Waterloo Municipal Elections

Municipal elections are a bit tricky. You don’t have parties to fall back on. You actually have to listen to the candidates and judge whether or not they’d be good in the job. You have to work a bit.

It’s even worse in Waterloo, where there are five different races I’m asked to weigh in on: Mayor, City Councillor (I liked “Alderman” better, but I suppose gender neutrality is good), Regional Chair, two Regional Councillors and three School Board Trustees. That’s a lot of people to sort out. And then there are two plebiscites this time ’round.

Little surprise, then, that voter turnout is somewhere in the neighbourhood of 25%.

I made the commitment, though, years ago, having made this place my home, to get more involved in local issues and local government. Politics I could live without, but it goes with the territory, I’m afraid.

I’d been hoping to get out to debates for all the races I have a say in and blog about them. The debate thing isn’t working out so well, with all the other things I have going on. I still want to talk about my process of coming to decisions, though.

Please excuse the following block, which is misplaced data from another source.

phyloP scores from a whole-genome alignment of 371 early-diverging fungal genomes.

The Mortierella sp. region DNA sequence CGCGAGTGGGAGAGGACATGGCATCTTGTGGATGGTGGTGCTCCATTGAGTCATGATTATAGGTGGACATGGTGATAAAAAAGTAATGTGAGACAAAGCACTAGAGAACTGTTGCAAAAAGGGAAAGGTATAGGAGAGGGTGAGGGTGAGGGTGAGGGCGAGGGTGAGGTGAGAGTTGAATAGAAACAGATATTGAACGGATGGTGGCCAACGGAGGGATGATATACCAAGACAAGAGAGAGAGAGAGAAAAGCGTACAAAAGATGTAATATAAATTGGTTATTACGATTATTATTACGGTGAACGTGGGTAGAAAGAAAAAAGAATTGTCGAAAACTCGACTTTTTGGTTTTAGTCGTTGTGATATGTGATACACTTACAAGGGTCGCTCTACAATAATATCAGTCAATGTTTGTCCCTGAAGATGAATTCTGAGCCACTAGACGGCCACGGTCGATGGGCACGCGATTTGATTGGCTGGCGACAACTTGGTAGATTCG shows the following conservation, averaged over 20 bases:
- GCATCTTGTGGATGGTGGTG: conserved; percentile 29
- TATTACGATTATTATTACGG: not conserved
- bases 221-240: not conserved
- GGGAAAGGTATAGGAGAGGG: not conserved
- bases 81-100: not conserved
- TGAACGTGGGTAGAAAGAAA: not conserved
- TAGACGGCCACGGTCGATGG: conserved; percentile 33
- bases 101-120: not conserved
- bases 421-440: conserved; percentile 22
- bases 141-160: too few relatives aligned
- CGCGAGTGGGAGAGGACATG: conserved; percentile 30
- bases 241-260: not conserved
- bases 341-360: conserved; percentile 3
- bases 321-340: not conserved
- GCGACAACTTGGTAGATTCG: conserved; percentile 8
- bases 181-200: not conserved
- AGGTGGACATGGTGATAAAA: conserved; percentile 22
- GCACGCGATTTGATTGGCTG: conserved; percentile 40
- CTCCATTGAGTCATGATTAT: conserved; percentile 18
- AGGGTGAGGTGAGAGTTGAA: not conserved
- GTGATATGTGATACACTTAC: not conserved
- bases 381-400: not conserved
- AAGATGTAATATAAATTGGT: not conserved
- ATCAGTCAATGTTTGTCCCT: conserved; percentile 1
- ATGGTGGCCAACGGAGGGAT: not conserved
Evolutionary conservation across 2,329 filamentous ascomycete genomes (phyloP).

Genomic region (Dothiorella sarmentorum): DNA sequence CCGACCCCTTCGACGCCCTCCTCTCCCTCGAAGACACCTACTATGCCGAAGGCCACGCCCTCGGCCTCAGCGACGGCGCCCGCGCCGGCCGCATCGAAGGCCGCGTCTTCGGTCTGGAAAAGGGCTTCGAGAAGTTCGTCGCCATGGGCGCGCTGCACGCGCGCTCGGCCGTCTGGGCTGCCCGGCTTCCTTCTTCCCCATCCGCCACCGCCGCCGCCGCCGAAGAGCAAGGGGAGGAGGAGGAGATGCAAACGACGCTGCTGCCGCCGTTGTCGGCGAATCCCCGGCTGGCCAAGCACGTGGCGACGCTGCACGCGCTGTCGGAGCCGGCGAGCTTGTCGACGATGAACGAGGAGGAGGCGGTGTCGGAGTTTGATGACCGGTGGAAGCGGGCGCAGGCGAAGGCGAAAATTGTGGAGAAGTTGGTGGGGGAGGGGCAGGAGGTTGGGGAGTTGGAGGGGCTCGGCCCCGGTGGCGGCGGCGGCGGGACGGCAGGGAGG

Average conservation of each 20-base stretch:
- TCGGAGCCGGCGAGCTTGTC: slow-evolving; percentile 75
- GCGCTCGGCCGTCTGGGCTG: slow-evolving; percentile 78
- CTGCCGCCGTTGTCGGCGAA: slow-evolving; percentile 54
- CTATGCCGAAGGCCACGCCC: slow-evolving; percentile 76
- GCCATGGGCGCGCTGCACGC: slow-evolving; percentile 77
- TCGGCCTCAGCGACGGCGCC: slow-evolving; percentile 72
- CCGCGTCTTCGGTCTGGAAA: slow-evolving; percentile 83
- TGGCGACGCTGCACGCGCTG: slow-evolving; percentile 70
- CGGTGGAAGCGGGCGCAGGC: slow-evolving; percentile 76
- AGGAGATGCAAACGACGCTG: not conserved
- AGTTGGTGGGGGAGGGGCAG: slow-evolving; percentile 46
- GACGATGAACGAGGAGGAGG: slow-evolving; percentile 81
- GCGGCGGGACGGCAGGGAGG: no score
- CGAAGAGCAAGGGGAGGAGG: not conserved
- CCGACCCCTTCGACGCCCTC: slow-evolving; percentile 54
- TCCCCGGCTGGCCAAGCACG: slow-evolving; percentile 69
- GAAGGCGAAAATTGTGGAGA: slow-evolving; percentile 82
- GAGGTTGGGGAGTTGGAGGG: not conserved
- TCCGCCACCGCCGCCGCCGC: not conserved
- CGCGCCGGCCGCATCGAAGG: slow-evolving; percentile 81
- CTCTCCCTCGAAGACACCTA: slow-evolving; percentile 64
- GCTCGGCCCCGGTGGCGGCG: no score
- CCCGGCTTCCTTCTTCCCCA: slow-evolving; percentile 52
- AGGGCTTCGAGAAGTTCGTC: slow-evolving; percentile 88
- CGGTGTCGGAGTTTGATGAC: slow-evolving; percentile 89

It’s not so much to tell people who to vote for (although if I’m voting for them, I wouldn’t be offended if you did too), as it is just my way to encourage people to make up their own mind and participate in this process. That’s even supposing anyone’s reading. For me, doing this helps me sort out my decision-making process for myself.

I think democracy is important. I know a lot of people don’t particularly care about what happens at City Hall, so long as it doesn’t intrude on their lives too much. But I want this to be a great city. I think other people do too. It’s a little bit of work, but being informed about where you live and finding people to represent your values is a small thing that can help build the city you want to live in.

Also keep in mind that if you don’t vote, I can guarantee there are people who don’t share your values who are voting.

So get ready for a bunch of election-related posts. Unless I slack off and don’t get to them. And don’t worry, I only do this sort of thing during election time. It’ll all be over in a couple weeks, and then we can go back to our regular schedule of no posts.

One thought on “Waterloo Municipal Elections

  1. clvrmnky

    Wow. I’m not even sure I’d know how to vote in a municipal election. I’ve never got a thing in the mail about it.

    And, yes, deciding who to vote by arming myself with actual information and positions and issues sounds like a lot more work than I usually put into these sorts of decisions.

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